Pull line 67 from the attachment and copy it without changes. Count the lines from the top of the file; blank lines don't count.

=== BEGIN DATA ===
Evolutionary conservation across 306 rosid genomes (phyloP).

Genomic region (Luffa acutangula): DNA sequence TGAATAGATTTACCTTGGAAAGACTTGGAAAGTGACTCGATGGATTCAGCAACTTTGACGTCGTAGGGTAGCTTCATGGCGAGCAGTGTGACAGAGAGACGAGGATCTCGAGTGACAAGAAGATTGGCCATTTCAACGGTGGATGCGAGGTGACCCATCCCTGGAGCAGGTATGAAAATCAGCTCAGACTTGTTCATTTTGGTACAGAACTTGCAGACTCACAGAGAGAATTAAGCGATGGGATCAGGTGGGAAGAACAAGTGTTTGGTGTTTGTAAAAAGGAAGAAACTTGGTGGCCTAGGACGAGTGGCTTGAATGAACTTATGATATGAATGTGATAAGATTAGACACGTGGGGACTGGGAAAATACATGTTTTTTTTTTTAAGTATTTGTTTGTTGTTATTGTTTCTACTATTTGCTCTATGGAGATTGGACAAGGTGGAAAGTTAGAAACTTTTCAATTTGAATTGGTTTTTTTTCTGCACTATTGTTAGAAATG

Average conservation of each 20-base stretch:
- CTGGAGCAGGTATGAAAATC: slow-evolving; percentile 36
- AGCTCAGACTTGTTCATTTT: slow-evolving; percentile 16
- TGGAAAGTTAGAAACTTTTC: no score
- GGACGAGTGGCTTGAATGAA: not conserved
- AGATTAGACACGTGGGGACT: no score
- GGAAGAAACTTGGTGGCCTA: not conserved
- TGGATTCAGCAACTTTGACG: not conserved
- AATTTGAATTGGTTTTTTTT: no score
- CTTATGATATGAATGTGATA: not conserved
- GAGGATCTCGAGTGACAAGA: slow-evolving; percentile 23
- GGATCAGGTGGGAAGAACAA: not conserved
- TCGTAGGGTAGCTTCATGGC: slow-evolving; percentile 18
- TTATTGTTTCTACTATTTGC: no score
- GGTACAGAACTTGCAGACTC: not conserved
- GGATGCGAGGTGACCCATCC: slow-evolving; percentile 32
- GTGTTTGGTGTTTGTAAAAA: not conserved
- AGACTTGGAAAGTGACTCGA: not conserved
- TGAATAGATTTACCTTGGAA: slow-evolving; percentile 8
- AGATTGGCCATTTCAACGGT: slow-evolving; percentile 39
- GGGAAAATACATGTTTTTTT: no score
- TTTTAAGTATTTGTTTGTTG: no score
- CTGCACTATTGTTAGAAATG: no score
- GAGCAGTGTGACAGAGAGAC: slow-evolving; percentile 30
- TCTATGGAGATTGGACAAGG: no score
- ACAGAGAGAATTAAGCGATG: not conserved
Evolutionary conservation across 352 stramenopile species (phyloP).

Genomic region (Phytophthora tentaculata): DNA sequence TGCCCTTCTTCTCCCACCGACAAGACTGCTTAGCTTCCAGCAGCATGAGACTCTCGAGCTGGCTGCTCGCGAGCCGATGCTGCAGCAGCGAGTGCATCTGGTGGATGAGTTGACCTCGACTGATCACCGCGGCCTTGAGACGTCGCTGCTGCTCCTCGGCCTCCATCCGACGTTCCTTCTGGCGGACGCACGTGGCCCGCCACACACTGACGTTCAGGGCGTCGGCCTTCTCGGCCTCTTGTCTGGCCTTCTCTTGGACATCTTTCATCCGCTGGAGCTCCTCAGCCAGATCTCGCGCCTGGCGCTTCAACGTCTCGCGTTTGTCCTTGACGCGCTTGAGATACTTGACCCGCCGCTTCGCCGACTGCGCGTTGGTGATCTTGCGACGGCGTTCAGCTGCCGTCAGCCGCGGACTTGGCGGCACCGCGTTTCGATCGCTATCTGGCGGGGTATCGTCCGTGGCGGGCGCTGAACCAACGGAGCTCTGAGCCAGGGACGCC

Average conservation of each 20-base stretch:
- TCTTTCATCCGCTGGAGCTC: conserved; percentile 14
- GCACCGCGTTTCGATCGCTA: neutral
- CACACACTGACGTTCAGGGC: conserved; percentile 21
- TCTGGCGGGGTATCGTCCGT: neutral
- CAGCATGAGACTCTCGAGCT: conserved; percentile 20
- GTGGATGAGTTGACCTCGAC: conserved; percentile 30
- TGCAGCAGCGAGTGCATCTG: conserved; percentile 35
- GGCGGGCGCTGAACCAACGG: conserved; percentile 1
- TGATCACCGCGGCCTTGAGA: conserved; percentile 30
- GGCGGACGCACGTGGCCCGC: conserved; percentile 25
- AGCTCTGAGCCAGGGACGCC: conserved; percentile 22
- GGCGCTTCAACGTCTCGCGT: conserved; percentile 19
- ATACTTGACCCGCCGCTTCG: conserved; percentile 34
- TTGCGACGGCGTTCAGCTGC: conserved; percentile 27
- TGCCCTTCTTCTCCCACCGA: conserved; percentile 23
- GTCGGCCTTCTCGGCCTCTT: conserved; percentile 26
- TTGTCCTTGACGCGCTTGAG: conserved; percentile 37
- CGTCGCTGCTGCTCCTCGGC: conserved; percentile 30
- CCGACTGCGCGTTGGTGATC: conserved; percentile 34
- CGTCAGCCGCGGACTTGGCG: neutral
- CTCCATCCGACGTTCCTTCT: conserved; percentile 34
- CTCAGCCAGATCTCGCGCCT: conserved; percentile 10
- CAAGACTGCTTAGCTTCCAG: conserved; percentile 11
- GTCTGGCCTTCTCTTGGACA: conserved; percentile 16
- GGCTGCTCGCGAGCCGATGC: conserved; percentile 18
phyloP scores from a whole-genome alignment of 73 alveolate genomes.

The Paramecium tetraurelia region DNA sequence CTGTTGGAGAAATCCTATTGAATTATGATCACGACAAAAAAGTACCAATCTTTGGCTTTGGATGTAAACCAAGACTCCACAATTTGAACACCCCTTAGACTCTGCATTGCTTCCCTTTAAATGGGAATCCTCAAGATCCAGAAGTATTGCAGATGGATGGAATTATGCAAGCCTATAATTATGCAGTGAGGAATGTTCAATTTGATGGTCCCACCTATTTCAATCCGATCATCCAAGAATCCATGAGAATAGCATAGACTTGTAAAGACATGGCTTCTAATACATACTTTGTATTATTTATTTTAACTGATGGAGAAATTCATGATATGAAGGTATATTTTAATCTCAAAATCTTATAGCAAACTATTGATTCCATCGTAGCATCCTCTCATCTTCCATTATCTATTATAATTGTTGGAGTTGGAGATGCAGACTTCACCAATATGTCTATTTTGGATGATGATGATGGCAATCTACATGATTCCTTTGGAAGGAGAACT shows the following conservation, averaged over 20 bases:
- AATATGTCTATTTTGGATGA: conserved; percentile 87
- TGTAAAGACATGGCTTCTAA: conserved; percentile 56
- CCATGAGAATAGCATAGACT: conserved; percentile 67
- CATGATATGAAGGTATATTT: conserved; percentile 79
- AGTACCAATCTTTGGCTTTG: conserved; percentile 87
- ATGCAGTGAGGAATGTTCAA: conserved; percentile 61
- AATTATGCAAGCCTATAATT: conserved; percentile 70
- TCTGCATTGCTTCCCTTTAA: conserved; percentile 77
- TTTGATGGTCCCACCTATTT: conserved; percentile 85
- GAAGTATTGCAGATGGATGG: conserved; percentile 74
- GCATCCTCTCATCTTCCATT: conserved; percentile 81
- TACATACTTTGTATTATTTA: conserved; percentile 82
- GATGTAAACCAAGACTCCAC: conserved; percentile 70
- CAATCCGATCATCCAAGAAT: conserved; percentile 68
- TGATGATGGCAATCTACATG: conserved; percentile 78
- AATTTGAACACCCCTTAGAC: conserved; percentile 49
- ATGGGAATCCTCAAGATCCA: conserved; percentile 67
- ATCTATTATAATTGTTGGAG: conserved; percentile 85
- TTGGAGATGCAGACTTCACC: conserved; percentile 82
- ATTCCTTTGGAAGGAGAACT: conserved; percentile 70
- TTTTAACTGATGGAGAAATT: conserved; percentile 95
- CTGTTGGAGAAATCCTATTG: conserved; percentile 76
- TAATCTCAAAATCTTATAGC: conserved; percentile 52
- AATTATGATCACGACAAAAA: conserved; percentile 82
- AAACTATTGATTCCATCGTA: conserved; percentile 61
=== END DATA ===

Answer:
- TTTGATGGTCCCACCTATTT: conserved; percentile 85